On Sunday, September 12, 2021, Stefan Cardinal WYSZYŃSKI, Primate of Poland (1901-1981), will be raised to the altars and proclaimed Blessed. It is worth learning more about this exceptional figure. He led the whole Church of Poland during the difficult period under communism and he did so with the courage and wisdom that springs from the Gospel. However, more than that, he was a “humble Franciscan Tertiary” and, moreover, drew abundantly from the spiritual well of St. Maximilian Maria KOLBE.
Primate of the Millennium
Stefan Cardinal WYSZYŃSKI was born on August 3, 1901, in Zuzela, on the Bug River in Poland. After passing his final exams, he entered the major seminary in Włocławek and was ordained a priest on August 3, 1924. For four years he studied at the Catholic University of Lublin, earning a doctorate in canon law. During 1929-1930, he furthered his education in Western Europe. After returning to Poland, he became a professor of social sciences at the seminary in Włocławek and editor of the theological journal “Ateneum Kapłańskie” (Priestly Athenaeum).
During the Second World War, he carried out his pastoral ministry clandestinely in various parts of Poland. For example, he would secretly preach spiritual retreats for various social groups. Immediately after the war, he returned to the Diocese of Włocławek to organize the seminary and to devote himself to editing and publishing. On March 4, 1946, Pope Pius XII appointed him Ordinary of Lublin. On May 12, 1946, he was ordained a bishop by the laying on of hands of His Eminence, August Cardinal HLOND, Primate of Poland. The ordination took place in Jasna Góra, Poland. For his episcopal motto, he chose the words Soli Deo (to God alone). On November 16, 1948, he was appointed Metropolitan of Gniezno-Warsaw and Primate of Poland, as well as president of the Polish Bishops’ Conference.
He began his service as Primate under extremely difficult conditions due to the atheist, totalitarian regime that was then in power. Pope Pius XII, appreciating his work and apostolic efforts, appointed him a member of the College of Cardinals during the consistory of January 12, 1953. However, the communist state authorities would not allow him to go to Rome. On September 25, 1953, he was arrested and spent more than three years in various detention centers: Rywałd Królewski, Stoczek Warmiński, Prudnik, and Komańcza.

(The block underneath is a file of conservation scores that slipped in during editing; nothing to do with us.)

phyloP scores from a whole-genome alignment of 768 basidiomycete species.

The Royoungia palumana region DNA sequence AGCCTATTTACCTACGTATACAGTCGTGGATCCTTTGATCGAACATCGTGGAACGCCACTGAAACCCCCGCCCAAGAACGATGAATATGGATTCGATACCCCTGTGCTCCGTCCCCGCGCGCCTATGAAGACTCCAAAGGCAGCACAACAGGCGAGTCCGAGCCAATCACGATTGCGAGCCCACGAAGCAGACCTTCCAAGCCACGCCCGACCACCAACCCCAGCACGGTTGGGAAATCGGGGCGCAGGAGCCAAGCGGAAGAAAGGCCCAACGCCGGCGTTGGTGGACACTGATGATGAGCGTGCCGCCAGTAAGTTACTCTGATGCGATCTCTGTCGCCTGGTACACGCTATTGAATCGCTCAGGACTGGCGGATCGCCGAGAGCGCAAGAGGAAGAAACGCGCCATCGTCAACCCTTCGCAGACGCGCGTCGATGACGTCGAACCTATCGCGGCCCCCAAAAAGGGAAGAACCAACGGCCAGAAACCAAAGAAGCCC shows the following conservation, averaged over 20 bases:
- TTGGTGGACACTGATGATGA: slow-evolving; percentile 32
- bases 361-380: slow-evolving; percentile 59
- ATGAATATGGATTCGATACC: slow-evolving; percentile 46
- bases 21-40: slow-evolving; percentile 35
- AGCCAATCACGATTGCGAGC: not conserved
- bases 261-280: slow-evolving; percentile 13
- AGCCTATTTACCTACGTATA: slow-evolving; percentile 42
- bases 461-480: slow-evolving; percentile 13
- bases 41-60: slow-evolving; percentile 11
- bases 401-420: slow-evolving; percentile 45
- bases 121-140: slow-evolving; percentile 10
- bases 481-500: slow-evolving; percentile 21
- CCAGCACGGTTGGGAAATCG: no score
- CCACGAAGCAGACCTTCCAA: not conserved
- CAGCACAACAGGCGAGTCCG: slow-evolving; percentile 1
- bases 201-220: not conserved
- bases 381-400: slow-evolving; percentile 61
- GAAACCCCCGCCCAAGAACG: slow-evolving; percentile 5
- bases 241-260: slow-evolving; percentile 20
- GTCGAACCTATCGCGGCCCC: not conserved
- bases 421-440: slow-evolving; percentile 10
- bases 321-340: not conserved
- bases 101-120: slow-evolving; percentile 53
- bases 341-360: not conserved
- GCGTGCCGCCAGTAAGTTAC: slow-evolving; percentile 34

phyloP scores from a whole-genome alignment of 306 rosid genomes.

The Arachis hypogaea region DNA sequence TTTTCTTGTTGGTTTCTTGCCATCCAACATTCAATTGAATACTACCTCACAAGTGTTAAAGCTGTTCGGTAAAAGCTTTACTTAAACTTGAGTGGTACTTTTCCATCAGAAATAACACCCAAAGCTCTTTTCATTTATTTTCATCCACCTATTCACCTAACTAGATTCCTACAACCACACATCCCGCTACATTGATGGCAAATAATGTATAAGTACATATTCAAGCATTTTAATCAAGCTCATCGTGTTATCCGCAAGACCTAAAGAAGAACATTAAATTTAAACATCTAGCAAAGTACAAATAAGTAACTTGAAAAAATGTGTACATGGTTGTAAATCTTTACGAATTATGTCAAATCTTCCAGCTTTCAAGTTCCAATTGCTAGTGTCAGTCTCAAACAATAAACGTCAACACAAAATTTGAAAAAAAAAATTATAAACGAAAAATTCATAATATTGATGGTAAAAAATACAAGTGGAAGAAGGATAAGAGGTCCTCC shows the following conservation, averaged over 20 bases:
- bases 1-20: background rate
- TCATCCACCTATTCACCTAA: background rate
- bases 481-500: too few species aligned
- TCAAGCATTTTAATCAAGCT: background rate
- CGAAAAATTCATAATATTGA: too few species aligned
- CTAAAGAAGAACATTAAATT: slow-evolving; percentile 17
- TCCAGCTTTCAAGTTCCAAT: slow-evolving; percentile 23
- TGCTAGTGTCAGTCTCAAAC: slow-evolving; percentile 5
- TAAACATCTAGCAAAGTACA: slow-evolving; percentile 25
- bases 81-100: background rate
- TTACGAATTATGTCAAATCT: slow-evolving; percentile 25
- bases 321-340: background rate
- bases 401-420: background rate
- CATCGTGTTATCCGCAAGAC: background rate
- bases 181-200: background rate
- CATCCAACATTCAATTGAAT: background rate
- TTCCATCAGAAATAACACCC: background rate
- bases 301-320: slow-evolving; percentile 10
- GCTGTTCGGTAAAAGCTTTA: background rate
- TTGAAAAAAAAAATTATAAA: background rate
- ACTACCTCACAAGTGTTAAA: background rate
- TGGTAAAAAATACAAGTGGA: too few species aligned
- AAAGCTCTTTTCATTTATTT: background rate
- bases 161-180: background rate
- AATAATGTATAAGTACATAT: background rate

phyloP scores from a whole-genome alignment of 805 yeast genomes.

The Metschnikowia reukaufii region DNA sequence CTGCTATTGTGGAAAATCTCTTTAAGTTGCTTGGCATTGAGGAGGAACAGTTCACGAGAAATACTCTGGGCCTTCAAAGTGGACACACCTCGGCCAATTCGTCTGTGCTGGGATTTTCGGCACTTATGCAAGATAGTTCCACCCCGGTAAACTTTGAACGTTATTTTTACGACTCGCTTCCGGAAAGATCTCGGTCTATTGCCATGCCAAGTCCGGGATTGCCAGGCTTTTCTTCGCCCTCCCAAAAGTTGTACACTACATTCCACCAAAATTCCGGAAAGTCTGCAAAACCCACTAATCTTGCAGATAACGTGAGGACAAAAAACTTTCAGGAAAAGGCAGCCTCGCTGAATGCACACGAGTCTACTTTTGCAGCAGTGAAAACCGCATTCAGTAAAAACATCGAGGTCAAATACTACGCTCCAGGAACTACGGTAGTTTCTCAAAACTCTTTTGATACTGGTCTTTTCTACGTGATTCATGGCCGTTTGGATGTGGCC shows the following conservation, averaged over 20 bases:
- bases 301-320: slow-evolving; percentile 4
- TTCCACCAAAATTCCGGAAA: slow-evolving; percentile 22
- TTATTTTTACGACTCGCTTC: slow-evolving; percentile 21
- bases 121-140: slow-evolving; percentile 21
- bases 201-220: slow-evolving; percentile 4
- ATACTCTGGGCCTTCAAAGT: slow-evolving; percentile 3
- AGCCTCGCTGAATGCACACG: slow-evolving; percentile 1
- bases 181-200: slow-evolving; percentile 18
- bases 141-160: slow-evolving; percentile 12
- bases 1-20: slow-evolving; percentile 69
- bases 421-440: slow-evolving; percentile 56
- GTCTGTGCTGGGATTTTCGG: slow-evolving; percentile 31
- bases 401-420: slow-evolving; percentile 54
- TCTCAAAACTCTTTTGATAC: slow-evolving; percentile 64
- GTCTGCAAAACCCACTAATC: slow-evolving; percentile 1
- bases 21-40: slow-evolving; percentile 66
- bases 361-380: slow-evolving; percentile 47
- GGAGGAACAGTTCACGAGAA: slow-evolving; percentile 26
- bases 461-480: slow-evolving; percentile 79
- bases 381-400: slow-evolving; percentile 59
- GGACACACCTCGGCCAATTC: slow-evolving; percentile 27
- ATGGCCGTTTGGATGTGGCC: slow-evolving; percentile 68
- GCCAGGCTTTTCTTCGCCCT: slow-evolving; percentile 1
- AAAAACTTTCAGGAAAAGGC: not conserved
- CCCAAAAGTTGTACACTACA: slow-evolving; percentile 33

After his release, he resumed the service of Primate with renewed enthusiasm and devotion, implementing the great pastoral programs he had conceived and worked on during his imprisonment. His “Vows of Jasna Góra of the Polish Nation” (“Jasnogórskie Śluby Narodu Polskiego”), emphasized remaining faithful to God, the Church and her pastors, as well as fighting against national vices and developing social virtues (1956). In 1957, he started the pilgrimage of the copy of the miraculous painting of Our Lady of Częstochowa throughout all the parishes of Poland. He began the Great Novena, that is, a nine-year period (1957-1965) in order to prepare for Poland’s Millennium of Christianity and to promote social and moral renewal. He instituted the act of total consecration of the Polish nation to the Mother of God (macierzyńska niewola or “maternal slavery”) appealing for the freedom of the Church in Poland and in the world; and, finally, he launched the celebration of the Millennium of the Baptism of Poland (1966).
Cardinal WYSZYŃSKI took part in all the sessions of the Second Vatican Council (1962-1965), and involved the whole Polish Church in the work of the Council, introducing the “Conciliar Prayer Vigils with Mary.” At Cardinal WYSZYŃSKI’s request, Pope Paul VI proclaimed Mary as the Mother of the Church (1964). On September 5, 1971, in keeping with this spirit, he consecrated the whole human family to Mary, Mother of the Church, in Jasna Góra. His devotion to Mary is well known, as are the words he often repeated: “I have staked everything on Mary.”
He stood firmly for human and national rights during social conflicts in his country. He led the Church victoriously through the difficult experience of communism. He is considered one of Poland’s greatest figures of the 20th century. Posterity records him as the father of the nation, an outstanding statesman of great moral authority, and above all, as the “Primate of the Millennium,” because, as it is said, “God gives us such a father, pastor and primate once in a thousand years.”
He died on May 28, 1981, in Warsaw.
“My dear brothers, allow me to call you such, although I am a humble member of the Third Order. I am happy to be among you, Most Reverend Fathers and Members of the General Curia of the Friars Minor Conventual, a well-deserving Order.” This was how Cardinal Stefan WYSZYŃSKI began his speech when, on October 24, 1970, he visited the General Curia of the Conventual Franciscan Order in Rome. In these words we can read something more—the deep feeling he had for our religious community.
He became a Franciscan Tertiary while he was at the seminary in Włocławek (1920-1924). Moreover, it should be said, because perhaps only a few people know it, that he was a faithful follower of the Poverello of Assisi. This is a little-known topic that requires more in-depth study by experts on his life and spirituality.